Government Shutdown Ended by Short-Term Spending Bill

The federal government shutdown that began at midnight on Friday, Jan. 19 ended three days later on Monday with the passage of a bill that will fund the federal government until Feb. 8, allowing government employees to return to work the following Tuesday.

The government shutdown occurred after Congress was unable to pass a new government funding law. Disagreement between Republicans and Democrats was mainly over the DACA [Deferred Action for Childhood Arrivals] program and the legal protection of recipients. The Trump administration had ended DACA in Sept. 2017, but the program had recently been temporarily reinstated.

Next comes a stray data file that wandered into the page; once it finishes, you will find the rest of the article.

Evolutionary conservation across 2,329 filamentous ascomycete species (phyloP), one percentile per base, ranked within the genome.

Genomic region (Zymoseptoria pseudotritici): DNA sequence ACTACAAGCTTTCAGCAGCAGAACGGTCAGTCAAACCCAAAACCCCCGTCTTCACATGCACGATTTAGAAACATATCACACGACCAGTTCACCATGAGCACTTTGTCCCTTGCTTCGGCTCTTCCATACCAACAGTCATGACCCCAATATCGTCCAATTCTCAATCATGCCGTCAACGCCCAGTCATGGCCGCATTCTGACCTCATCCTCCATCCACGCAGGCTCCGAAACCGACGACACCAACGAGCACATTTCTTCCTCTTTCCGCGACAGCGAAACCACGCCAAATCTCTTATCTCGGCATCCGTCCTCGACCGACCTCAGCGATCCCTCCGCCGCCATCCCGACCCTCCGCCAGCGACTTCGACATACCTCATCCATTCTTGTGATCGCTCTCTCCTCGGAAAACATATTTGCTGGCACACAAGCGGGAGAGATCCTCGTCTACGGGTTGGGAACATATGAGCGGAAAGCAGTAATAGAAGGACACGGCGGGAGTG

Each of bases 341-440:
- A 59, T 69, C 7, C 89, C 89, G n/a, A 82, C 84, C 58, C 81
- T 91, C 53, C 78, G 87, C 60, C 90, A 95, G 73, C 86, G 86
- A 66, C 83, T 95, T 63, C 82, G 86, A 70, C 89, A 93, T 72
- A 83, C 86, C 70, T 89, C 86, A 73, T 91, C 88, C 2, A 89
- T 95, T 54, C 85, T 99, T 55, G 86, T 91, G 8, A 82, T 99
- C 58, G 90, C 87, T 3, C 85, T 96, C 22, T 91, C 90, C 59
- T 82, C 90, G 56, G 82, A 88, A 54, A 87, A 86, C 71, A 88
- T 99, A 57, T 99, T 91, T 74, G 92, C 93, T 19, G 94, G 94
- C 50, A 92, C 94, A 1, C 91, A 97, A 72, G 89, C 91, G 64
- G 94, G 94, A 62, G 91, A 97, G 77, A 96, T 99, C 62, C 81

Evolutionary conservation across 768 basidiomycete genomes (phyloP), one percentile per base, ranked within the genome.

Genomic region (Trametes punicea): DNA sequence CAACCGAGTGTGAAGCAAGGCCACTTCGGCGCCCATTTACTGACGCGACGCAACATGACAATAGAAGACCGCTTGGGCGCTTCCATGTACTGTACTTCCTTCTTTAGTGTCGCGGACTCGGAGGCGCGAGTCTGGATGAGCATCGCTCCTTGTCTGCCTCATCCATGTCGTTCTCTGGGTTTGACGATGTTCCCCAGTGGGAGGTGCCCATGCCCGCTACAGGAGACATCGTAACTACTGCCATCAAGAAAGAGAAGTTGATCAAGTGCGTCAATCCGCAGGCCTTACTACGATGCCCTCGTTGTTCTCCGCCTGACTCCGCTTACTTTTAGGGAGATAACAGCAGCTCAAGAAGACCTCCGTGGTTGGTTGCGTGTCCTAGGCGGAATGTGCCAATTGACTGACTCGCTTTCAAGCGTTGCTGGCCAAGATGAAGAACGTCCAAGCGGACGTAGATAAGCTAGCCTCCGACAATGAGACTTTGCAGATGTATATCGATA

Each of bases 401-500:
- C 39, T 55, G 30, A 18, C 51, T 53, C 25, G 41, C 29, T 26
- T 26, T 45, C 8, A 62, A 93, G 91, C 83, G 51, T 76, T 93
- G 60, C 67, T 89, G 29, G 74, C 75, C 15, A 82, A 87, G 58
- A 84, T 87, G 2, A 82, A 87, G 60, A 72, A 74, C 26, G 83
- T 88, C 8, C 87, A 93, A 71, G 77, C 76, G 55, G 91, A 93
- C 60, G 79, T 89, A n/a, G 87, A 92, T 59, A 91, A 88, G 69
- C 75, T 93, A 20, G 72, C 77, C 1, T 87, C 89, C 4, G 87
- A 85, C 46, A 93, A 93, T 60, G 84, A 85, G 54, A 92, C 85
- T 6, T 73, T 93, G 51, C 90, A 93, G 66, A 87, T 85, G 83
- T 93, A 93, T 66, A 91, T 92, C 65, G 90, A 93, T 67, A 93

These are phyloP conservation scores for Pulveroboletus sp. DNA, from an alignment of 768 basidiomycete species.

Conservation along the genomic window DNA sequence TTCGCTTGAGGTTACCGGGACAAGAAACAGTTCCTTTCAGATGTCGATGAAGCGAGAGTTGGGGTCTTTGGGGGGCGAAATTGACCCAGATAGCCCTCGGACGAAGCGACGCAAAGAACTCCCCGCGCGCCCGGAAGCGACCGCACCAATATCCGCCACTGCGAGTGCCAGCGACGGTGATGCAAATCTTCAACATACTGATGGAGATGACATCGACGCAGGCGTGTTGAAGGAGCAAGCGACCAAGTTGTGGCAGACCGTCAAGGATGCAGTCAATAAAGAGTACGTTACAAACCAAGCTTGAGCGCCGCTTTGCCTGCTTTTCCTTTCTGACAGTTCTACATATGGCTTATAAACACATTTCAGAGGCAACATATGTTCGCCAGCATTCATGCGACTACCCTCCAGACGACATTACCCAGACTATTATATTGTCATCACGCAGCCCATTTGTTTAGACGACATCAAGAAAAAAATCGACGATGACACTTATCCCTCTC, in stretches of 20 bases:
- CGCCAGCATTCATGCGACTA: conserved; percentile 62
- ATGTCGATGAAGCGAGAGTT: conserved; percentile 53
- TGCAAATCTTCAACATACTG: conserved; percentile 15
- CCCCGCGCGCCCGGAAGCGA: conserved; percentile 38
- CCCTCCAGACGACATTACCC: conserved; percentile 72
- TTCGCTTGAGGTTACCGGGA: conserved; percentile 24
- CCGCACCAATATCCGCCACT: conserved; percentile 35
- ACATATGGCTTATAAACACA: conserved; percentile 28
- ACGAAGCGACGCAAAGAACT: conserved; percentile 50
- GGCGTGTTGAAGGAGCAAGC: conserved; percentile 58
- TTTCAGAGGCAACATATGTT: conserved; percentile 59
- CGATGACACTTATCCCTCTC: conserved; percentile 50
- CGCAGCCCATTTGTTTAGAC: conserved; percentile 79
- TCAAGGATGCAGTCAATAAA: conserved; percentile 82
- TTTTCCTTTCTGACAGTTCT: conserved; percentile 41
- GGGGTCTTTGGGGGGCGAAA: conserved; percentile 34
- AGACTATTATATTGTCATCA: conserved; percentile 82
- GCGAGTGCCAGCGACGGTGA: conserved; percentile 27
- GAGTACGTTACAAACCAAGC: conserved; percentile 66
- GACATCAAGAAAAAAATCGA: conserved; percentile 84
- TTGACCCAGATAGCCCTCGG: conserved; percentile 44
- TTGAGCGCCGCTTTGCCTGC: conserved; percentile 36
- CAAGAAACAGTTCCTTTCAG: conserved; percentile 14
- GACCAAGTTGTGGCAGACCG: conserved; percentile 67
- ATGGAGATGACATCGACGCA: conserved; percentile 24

The short-term spending bill was approved by Congress on Monday as a compromise between the Democrats and the Republicans in order to end the shutdown. The bill included six years of funding for the Children’s Health Insurance Program, but did not make a decision concerning DACA.

Republicans and Democrats will continue to discuss the federal budget and the future of the DACA program and its current recipients. Senator Mitch McConnell, the Senate majority leader, promised for a “level playing field” on immigration and a decision by mid-February, but DACA supporters have expressed disappointment with the Democrats compromise on the issue.

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